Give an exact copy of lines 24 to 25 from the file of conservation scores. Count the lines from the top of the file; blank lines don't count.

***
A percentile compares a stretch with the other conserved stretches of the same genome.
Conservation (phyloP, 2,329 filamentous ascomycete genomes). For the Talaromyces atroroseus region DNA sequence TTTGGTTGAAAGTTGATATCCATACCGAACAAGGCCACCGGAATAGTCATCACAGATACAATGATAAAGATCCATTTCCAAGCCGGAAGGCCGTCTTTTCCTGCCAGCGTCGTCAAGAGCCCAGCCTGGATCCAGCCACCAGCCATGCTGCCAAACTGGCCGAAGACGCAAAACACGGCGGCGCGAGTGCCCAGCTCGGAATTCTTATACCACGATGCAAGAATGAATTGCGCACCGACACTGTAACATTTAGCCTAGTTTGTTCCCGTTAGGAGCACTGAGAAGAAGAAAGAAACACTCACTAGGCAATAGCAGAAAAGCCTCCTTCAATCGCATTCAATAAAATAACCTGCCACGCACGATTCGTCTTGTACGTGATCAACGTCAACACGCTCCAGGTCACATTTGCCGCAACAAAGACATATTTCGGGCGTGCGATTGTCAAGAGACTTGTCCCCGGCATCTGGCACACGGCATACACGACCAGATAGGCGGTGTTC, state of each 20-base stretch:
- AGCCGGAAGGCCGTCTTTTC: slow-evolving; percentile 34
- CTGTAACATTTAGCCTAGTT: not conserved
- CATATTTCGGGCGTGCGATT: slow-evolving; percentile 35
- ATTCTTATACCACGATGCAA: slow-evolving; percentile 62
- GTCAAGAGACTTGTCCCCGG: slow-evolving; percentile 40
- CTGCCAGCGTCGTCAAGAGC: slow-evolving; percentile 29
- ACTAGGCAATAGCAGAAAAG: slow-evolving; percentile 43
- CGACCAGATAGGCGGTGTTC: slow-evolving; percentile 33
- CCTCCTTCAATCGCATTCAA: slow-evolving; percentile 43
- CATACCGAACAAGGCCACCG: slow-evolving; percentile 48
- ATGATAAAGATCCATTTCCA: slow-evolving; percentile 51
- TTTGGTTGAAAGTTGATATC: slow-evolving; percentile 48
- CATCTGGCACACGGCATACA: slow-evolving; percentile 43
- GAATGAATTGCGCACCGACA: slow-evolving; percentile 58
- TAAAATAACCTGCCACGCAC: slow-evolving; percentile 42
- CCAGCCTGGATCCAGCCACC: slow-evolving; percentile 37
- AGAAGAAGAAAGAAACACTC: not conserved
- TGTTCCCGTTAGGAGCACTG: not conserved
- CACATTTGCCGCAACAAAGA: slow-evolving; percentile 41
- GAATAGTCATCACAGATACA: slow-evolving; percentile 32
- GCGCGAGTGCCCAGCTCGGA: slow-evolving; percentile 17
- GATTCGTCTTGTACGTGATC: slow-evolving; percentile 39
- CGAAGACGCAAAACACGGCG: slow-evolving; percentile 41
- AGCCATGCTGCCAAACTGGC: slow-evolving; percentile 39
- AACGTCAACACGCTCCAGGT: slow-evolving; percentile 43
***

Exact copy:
- GATTCGTCTTGTACGTGATC: slow-evolving; percentile 39
- CGAAGACGCAAAACACGGCG: slow-evolving; percentile 41